Art plays a significant role in Australian culture, as evidenced by the sheer number of galleries throughout the continent. Australia's premier gallery and museum is the National Gallery of Australia, established as a national public art gallery in Canberra in 1967.
It's a good choice for anyone who wishes to get an overview, as its vast collections (holding over 120,000 pieces!) include everything from Western, Eastern, European and Australian Art dating right through from Medieval times, to sculptures, Modern Art and Photography.
Elsewhere, the National Gallery of Victoria is Australia's largest and oldest public art gallery, founded in 1861, and its art school has produced some of the country's leading artists over the years.
It is famous for its large "blockbuster" exhibitions, such as the Impressionists exhibition in 2004. It has had its fair share of notorious incidents, too - Pablo Picasso's "The Weeping Woman" was once famously stolen (and later returned) by a “terrorist” organisation calling itself the "Australian Cultural Terrorists"!
The gallery's name has been the subject of much dispute, given that Victoria is not, in fact, a nation, but a state of Australia. It was, of course, established before the Commonwealth of Australia, at which time Victoria was actually a self-governing British colony, and despite the arguments, the National Gallery of Victoria has proudly held on to its name.
Another major cultural institution is the Art Gallery of New South Wales, the fourth largest public art gallery in Australia. This is a great choice for those visitors wishing to immerse themselves in Australian art, as it devotes a lot of its vast exhibition space to work by Australian artists from settlement times right through to the contemporary period. Amongst many others represented are 19 th century artists such as John Glover, Sydney Long and Tom Roberts, and 20th century artists like James Gleeson, Hugh Ramsay and John Olsen. You'll also find extensive European and Asian collections. The Art Gallery of New South Wales is an important and distinguished establishment in the Australian art world, and hosts a number of prestigious art prizes and awards - not least the long running and highly prominent Archibald Prize.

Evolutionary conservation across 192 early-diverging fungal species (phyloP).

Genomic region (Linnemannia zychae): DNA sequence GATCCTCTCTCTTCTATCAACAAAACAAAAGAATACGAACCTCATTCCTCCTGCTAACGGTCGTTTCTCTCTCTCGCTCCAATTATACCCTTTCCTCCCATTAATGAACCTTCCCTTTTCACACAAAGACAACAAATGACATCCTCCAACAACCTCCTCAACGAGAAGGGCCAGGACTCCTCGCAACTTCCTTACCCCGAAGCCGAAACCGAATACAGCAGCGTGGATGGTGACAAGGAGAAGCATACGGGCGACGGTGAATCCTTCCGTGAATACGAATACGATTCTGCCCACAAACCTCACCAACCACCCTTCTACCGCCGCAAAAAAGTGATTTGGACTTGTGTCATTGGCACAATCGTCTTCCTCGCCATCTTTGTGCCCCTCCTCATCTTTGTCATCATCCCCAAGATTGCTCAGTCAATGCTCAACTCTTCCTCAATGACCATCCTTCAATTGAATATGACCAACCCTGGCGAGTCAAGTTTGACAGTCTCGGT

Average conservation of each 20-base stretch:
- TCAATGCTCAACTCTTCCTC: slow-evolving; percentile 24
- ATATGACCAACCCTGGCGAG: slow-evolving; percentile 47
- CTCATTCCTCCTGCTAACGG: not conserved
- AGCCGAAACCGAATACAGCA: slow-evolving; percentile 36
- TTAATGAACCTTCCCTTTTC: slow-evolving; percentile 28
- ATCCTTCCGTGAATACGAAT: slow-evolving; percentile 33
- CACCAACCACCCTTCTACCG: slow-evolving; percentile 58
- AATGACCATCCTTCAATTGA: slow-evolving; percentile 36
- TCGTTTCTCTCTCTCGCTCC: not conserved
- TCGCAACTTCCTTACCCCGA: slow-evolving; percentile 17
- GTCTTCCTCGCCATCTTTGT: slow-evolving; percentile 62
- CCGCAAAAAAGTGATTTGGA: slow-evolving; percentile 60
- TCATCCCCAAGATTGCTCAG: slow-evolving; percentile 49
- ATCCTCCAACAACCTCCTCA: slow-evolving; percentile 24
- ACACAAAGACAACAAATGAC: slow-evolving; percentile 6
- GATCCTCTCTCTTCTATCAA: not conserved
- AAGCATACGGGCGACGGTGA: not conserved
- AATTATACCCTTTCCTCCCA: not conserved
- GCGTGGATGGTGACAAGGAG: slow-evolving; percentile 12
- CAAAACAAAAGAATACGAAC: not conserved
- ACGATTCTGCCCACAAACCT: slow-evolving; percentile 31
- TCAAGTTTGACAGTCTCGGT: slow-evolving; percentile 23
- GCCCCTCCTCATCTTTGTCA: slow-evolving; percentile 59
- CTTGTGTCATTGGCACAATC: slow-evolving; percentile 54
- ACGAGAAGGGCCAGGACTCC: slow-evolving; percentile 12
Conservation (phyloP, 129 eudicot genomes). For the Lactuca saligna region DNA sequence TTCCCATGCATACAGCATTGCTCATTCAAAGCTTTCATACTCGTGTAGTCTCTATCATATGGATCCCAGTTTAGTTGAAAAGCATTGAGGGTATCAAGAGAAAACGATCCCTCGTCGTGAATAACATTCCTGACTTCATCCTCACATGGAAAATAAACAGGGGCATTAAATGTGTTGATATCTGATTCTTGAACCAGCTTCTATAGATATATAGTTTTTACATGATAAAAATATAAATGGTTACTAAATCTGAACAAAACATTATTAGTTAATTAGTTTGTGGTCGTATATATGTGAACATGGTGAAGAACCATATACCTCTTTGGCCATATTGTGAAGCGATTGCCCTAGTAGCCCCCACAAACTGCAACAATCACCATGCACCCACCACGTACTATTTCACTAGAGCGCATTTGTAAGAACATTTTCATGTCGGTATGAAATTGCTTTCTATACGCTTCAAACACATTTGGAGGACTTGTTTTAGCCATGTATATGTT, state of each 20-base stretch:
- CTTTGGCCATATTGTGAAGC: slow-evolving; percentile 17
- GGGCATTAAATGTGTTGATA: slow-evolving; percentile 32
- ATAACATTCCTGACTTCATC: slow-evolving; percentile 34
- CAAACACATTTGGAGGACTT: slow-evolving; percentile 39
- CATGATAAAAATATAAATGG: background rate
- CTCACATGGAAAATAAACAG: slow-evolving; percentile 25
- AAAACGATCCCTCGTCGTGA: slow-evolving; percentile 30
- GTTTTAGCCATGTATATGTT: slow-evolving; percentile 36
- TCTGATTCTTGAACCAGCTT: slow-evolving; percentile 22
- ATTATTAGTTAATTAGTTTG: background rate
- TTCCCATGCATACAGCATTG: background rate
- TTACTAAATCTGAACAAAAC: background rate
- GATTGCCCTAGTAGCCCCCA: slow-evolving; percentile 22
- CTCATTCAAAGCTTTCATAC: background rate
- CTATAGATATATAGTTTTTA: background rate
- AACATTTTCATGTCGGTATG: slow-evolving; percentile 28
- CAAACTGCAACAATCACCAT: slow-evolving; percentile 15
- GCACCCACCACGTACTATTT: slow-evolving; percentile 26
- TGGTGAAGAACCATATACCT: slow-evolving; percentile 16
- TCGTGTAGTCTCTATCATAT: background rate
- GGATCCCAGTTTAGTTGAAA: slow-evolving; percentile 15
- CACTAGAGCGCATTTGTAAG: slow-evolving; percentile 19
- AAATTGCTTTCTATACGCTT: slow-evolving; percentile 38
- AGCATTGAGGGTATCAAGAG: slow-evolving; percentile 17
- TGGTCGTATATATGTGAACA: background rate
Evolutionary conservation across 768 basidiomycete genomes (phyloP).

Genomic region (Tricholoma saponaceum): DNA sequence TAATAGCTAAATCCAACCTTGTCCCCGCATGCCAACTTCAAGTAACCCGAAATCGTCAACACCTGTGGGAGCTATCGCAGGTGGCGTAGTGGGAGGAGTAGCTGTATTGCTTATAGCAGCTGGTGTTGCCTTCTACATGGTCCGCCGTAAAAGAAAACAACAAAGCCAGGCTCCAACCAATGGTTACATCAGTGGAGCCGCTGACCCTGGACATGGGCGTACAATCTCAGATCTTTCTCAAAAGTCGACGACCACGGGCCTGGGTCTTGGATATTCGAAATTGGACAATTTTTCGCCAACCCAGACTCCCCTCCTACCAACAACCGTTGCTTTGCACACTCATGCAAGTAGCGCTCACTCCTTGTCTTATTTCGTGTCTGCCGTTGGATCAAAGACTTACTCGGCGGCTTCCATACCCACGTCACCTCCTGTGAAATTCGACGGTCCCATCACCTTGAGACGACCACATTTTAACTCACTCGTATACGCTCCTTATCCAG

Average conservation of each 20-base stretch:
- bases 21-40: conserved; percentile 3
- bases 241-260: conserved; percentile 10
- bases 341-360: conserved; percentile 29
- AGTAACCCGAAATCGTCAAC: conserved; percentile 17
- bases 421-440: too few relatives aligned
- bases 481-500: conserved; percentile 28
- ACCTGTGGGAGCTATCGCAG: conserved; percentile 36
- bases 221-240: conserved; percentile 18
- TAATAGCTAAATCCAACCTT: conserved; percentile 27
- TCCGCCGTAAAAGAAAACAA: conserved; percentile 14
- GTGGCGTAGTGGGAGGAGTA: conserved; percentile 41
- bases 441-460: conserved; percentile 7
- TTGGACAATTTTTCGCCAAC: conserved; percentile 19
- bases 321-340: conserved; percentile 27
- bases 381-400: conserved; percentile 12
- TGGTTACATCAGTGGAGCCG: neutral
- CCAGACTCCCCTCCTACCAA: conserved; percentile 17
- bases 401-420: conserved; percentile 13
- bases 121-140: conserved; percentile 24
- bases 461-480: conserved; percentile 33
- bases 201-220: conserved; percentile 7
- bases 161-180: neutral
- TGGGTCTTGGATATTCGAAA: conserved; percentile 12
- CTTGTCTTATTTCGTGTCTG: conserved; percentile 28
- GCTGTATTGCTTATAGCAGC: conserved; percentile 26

It would be impossible to list in sufficient detail all the major art galleries of Australia, because each one has its own unique appeal and special place in Australia's culture and history. The Art Gallery of South Australia, for example, has the largest state art collection after the National Gallery of Victoria, and is particularly highly regarded for its outstanding collections of European, Asian and Australian art - its colonial and Indigenous Australian collections are especially recommended for enthusiasts. Then there's the Art Gallery of Western Australia, a pleasantly eclectic mix of art collections from the world over, with permanent exhibitions including a comprehensive collection of work by artists from the Northern Territory. Alternatively, the Soho Art Gallery in Sydney provides emerging artists from Australia and New Zealand with the exhibition space and exposure they need to gain recognition, and so is an ideal place to see fresh new artistic talent.
Whatever your preferences and interests, Australia's rich artistic culture is well represented in its art galleries, and it is definitely worth paying a visit to at least a few of these magnificent establishments during your stay in Australia.